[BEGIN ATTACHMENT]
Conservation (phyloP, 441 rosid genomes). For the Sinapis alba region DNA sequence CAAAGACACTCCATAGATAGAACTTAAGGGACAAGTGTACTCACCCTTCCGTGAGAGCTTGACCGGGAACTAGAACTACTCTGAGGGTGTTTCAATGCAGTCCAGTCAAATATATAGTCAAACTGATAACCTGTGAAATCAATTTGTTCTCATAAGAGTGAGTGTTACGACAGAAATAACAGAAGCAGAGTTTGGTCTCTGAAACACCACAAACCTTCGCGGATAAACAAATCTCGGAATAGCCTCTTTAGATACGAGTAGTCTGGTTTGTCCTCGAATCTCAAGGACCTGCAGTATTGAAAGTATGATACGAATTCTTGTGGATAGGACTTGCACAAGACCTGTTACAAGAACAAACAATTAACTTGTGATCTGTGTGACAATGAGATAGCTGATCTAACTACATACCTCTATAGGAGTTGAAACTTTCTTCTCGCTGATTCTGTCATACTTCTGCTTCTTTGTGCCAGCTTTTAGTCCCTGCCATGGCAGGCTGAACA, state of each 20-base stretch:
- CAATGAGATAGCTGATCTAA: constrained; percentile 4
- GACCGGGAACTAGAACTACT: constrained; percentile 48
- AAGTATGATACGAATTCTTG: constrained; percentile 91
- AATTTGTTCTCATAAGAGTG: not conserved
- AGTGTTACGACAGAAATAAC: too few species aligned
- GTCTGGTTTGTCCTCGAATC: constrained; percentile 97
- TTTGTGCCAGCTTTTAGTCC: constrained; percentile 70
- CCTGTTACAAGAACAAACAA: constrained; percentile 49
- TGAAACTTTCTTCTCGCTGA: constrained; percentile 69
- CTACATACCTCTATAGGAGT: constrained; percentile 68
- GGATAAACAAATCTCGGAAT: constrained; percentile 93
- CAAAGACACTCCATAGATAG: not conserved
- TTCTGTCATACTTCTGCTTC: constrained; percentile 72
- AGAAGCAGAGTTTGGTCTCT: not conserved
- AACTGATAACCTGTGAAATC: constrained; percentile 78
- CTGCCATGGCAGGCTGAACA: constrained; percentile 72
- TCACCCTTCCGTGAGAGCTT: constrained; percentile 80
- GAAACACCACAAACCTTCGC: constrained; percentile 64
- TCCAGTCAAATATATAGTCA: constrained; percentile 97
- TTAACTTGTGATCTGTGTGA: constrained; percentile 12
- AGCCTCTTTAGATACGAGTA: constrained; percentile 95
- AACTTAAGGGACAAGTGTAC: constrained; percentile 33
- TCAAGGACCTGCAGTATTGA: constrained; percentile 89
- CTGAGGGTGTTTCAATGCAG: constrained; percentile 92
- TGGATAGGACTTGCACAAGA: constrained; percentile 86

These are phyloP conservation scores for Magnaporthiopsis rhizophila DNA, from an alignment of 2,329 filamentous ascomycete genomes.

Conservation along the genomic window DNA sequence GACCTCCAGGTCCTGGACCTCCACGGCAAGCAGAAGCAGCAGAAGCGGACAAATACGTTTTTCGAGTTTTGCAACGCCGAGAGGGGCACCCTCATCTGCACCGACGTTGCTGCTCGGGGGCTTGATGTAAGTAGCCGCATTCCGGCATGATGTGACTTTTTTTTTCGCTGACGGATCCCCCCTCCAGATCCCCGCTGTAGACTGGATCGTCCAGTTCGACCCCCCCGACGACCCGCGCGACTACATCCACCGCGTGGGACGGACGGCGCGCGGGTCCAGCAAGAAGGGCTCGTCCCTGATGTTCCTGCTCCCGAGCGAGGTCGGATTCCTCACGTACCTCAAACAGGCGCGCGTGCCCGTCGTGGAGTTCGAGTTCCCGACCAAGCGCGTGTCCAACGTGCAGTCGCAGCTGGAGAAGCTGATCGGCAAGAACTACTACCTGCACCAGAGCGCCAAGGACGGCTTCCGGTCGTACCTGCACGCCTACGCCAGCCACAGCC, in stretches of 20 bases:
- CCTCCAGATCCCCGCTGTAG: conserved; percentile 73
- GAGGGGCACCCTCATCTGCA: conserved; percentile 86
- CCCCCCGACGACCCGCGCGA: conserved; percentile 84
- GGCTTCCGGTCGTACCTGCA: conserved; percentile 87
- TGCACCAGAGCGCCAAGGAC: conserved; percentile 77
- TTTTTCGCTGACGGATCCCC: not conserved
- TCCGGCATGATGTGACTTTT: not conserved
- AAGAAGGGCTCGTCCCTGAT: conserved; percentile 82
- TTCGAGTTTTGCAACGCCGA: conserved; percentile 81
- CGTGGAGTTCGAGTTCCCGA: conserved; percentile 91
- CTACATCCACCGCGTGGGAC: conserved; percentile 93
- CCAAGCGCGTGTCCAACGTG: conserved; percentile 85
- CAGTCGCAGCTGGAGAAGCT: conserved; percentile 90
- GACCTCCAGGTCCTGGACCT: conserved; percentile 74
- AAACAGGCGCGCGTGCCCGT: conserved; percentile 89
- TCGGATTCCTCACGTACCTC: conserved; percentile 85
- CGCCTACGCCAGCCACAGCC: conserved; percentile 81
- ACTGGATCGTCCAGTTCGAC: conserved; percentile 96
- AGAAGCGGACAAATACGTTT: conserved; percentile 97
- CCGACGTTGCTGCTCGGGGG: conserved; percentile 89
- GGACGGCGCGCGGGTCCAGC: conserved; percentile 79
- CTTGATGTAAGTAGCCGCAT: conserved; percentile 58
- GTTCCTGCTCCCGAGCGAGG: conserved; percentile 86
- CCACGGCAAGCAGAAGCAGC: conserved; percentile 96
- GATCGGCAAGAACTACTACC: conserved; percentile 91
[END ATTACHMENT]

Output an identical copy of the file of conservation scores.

Conservation (phyloP, 441 rosid genomes). For the Sinapis alba region DNA sequence CAAAGACACTCCATAGATAGAACTTAAGGGACAAGTGTACTCACCCTTCCGTGAGAGCTTGACCGGGAACTAGAACTACTCTGAGGGTGTTTCAATGCAGTCCAGTCAAATATATAGTCAAACTGATAACCTGTGAAATCAATTTGTTCTCATAAGAGTGAGTGTTACGACAGAAATAACAGAAGCAGAGTTTGGTCTCTGAAACACCACAAACCTTCGCGGATAAACAAATCTCGGAATAGCCTCTTTAGATACGAGTAGTCTGGTTTGTCCTCGAATCTCAAGGACCTGCAGTATTGAAAGTATGATACGAATTCTTGTGGATAGGACTTGCACAAGACCTGTTACAAGAACAAACAATTAACTTGTGATCTGTGTGACAATGAGATAGCTGATCTAACTACATACCTCTATAGGAGTTGAAACTTTCTTCTCGCTGATTCTGTCATACTTCTGCTTCTTTGTGCCAGCTTTTAGTCCCTGCCATGGCAGGCTGAACA, state of each 20-base stretch:
- CAATGAGATAGCTGATCTAA: constrained; percentile 4
- GACCGGGAACTAGAACTACT: constrained; percentile 48
- AAGTATGATACGAATTCTTG: constrained; percentile 91
- AATTTGTTCTCATAAGAGTG: not conserved
- AGTGTTACGACAGAAATAAC: too few species aligned
- GTCTGGTTTGTCCTCGAATC: constrained; percentile 97
- TTTGTGCCAGCTTTTAGTCC: constrained; percentile 70
- CCTGTTACAAGAACAAACAA: constrained; percentile 49
- TGAAACTTTCTTCTCGCTGA: constrained; percentile 69
- CTACATACCTCTATAGGAGT: constrained; percentile 68
- GGATAAACAAATCTCGGAAT: constrained; percentile 93
- CAAAGACACTCCATAGATAG: not conserved
- TTCTGTCATACTTCTGCTTC: constrained; percentile 72
- AGAAGCAGAGTTTGGTCTCT: not conserved
- AACTGATAACCTGTGAAATC: constrained; percentile 78
- CTGCCATGGCAGGCTGAACA: constrained; percentile 72
- TCACCCTTCCGTGAGAGCTT: constrained; percentile 80
- GAAACACCACAAACCTTCGC: constrained; percentile 64
- TCCAGTCAAATATATAGTCA: constrained; percentile 97
- TTAACTTGTGATCTGTGTGA: constrained; percentile 12
- AGCCTCTTTAGATACGAGTA: constrained; percentile 95
- AACTTAAGGGACAAGTGTAC: constrained; percentile 33
- TCAAGGACCTGCAGTATTGA: constrained; percentile 89
- CTGAGGGTGTTTCAATGCAG: constrained; percentile 92
- TGGATAGGACTTGCACAAGA: constrained; percentile 86

These are phyloP conservation scores for Magnaporthiopsis rhizophila DNA, from an alignment of 2,329 filamentous ascomycete genomes.

Conservation along the genomic window DNA sequence GACCTCCAGGTCCTGGACCTCCACGGCAAGCAGAAGCAGCAGAAGCGGACAAATACGTTTTTCGAGTTTTGCAACGCCGAGAGGGGCACCCTCATCTGCACCGACGTTGCTGCTCGGGGGCTTGATGTAAGTAGCCGCATTCCGGCATGATGTGACTTTTTTTTTCGCTGACGGATCCCCCCTCCAGATCCCCGCTGTAGACTGGATCGTCCAGTTCGACCCCCCCGACGACCCGCGCGACTACATCCACCGCGTGGGACGGACGGCGCGCGGGTCCAGCAAGAAGGGCTCGTCCCTGATGTTCCTGCTCCCGAGCGAGGTCGGATTCCTCACGTACCTCAAACAGGCGCGCGTGCCCGTCGTGGAGTTCGAGTTCCCGACCAAGCGCGTGTCCAACGTGCAGTCGCAGCTGGAGAAGCTGATCGGCAAGAACTACTACCTGCACCAGAGCGCCAAGGACGGCTTCCGGTCGTACCTGCACGCCTACGCCAGCCACAGCC, in stretches of 20 bases:
- CCTCCAGATCCCCGCTGTAG: conserved; percentile 73
- GAGGGGCACCCTCATCTGCA: conserved; percentile 86
- CCCCCCGACGACCCGCGCGA: conserved; percentile 84
- GGCTTCCGGTCGTACCTGCA: conserved; percentile 87
- TGCACCAGAGCGCCAAGGAC: conserved; percentile 77
- TTTTTCGCTGACGGATCCCC: not conserved
- TCCGGCATGATGTGACTTTT: not conserved
- AAGAAGGGCTCGTCCCTGAT: conserved; percentile 82
- TTCGAGTTTTGCAACGCCGA: conserved; percentile 81
- CGTGGAGTTCGAGTTCCCGA: conserved; percentile 91
- CTACATCCACCGCGTGGGAC: conserved; percentile 93
- CCAAGCGCGTGTCCAACGTG: conserved; percentile 85
- CAGTCGCAGCTGGAGAAGCT: conserved; percentile 90
- GACCTCCAGGTCCTGGACCT: conserved; percentile 74
- AAACAGGCGCGCGTGCCCGT: conserved; percentile 89
- TCGGATTCCTCACGTACCTC: conserved; percentile 85
- CGCCTACGCCAGCCACAGCC: conserved; percentile 81
- ACTGGATCGTCCAGTTCGAC: conserved; percentile 96
- AGAAGCGGACAAATACGTTT: conserved; percentile 97
- CCGACGTTGCTGCTCGGGGG: conserved; percentile 89
- GGACGGCGCGCGGGTCCAGC: conserved; percentile 79
- CTTGATGTAAGTAGCCGCAT: conserved; percentile 58
- GTTCCTGCTCCCGAGCGAGG: conserved; percentile 86
- CCACGGCAAGCAGAAGCAGC: conserved; percentile 96
- GATCGGCAAGAACTACTACC: conserved; percentile 91